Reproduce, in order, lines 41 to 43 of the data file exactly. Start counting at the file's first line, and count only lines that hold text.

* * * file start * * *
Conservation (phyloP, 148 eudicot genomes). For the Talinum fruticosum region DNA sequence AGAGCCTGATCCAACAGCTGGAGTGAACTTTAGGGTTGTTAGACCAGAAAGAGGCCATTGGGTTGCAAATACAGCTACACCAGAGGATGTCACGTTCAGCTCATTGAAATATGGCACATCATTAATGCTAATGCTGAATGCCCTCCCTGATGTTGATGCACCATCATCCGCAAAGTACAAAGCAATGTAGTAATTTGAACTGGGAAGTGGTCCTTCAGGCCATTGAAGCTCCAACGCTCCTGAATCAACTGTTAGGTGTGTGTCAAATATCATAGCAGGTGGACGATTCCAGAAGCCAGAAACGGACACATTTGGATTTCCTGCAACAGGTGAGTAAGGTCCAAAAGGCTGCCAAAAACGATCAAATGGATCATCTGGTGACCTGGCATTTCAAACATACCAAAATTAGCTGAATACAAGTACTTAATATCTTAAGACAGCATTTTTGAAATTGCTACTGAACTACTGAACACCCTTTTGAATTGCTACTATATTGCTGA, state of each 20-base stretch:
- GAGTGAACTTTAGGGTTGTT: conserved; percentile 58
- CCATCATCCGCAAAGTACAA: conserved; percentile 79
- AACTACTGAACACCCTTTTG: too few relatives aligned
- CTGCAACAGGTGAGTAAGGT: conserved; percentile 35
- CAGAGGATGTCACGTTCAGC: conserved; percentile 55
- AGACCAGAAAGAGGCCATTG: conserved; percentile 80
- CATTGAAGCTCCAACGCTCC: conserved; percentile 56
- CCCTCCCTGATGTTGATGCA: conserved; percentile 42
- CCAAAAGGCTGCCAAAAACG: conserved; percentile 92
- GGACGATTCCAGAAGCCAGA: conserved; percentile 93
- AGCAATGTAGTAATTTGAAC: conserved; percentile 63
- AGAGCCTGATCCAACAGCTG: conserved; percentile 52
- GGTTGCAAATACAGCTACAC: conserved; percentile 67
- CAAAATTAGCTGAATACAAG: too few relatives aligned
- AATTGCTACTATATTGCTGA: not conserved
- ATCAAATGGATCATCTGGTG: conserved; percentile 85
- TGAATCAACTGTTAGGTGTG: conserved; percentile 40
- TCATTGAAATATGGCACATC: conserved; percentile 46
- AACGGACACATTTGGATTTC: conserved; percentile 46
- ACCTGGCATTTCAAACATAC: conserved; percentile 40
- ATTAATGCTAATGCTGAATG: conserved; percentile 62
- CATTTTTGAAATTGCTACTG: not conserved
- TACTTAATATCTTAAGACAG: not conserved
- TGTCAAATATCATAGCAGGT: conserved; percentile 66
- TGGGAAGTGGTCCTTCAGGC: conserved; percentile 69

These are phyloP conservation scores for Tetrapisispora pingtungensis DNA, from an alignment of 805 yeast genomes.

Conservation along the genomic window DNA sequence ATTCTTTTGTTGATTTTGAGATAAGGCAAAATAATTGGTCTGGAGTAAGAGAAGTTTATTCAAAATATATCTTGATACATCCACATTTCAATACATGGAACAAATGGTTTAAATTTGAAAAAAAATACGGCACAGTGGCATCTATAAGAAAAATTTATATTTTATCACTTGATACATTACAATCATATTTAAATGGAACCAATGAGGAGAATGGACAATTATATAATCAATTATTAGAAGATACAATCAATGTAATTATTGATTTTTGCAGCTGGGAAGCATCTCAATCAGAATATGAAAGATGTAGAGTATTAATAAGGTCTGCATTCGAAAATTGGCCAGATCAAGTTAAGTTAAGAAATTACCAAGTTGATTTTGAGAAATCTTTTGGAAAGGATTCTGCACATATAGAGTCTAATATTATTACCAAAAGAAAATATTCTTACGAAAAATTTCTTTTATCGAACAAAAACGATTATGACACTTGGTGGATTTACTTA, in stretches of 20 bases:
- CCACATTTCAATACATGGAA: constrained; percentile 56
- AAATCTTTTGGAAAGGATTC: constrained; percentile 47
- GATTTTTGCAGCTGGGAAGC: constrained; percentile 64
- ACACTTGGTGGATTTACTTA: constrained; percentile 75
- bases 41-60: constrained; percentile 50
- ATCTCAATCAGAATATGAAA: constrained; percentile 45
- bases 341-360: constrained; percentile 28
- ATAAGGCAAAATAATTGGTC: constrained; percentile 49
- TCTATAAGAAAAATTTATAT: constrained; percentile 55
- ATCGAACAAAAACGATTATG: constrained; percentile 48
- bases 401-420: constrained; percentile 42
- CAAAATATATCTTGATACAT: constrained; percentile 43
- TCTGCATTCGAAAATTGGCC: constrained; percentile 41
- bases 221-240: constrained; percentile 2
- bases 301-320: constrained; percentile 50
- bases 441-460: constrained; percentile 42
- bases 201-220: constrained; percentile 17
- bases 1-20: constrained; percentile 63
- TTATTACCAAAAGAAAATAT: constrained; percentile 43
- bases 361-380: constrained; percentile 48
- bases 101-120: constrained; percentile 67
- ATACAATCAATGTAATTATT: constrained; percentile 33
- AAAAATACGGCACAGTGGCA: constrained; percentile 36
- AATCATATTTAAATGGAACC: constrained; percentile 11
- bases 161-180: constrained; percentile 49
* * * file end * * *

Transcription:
- TCTGCATTCGAAAATTGGCC: constrained; percentile 41
- bases 221-240: constrained; percentile 2
- bases 301-320: constrained; percentile 50